Actually, I soon discovered it is pretty daunting and not that easy at all. Building your online profile is like making a speech about yourself in front of a one-sided mirror. You have no idea who is on the other side, it could be thousands of potential dates, it could be five, it could be your future spouse, it could be your next dating nightmare. Thus, I learnt why so many people opted for generic adjectives to describe themselves on a vague, superficial level; it’s so much easier. The question here isn’t how much of yourself you’re willing to present, but which parts of yourself you are willing to let surface to the unknown. And, how authentic you really are, or allow yourself to be.
And unlike normal social situations where one might meet people, you don’t get your friends to galvanize you. You don’t get the glass of wine or a beer to give you liquid courage. You don’t get the extra coat of lipstick, or spray of perfume to give you a boost. You just get you, as you wish to present yourself. Of course, here you can continuously edit, you can lie, and you can be who you want to be. Which you can do offline too, by the way.
But the funny thing is how nervewrecking it is to describe yourself in the hopes of appearing as appealing as possible, and then you picture all these people clicking through your profile thinking ‘nah, not interested’. So I personally set about being super original and the very best version of myself. Because one thing I am not is a plain, average pair of black heels. Hence I spent hours perfecting an extra witty, charming, informative yet mysterious profile that was pure me. Rather, the 150 per cent version of me. Which is to say, not actually the real me. But hey, this is all about marketing myself, right? As long as I was 100 per cent honest, doesn’t that make me 100 per cent authentic? Um, not really.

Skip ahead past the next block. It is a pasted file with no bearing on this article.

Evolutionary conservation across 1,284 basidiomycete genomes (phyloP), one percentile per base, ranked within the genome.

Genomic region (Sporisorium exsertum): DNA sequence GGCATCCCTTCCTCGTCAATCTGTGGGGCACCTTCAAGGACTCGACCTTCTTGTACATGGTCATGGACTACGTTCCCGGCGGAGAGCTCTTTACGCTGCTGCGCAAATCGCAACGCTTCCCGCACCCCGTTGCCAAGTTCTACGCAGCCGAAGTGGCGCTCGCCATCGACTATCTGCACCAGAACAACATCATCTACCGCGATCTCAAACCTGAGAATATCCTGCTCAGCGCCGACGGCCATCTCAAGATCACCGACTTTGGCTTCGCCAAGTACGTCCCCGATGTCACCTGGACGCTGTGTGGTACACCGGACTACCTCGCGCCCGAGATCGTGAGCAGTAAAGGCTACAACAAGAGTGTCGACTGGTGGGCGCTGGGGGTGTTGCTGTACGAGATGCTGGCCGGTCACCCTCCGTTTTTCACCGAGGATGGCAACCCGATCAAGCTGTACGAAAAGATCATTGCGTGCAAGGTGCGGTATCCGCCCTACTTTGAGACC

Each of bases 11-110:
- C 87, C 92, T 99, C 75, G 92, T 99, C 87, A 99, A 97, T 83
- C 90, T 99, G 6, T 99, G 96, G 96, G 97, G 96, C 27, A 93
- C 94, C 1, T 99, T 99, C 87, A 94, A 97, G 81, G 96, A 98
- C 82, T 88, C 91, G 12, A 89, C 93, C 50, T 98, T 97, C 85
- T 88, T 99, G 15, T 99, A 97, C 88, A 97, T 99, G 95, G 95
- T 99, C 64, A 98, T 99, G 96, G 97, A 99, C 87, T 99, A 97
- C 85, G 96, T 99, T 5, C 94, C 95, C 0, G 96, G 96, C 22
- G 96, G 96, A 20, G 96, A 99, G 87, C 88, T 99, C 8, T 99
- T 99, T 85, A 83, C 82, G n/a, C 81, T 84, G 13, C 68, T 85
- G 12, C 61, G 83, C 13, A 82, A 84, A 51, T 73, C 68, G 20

As we embark on the possibility of new personal relationships, be it friendships or romantic, we would all prefer to present the 150 per cent version of ourselves, at least initially. Sure, the 100 per cent is great and all, but it also has its flaws, its weaknesses, its quirks, its complexities, its cracks, and its notso- pretty-sides that people really don’t need to see. But what if those areas of weakness, those quirks, those fault lines that run so deep, are where the truly authentic, molten layers of ourselves and hence our pathways to love lay?
Now, I’m not at all saying I will put it all out there and let my fault lines be exposed on www.please-help-njeri-find-adate- in-nyc-with-a-nice-sane-man-please. com, anytime soon. What I am saying is that perhaps presenting my 100 per cent self, rather than the overly edited 150 per cent, might just provide the best results in the digital and physical world, even if people do click through and decide they aren’t interested.
And what has actually materialised from my online dating escapades and how have I been doing as ‘commanderin- chief’ of my heart? Stay tuned.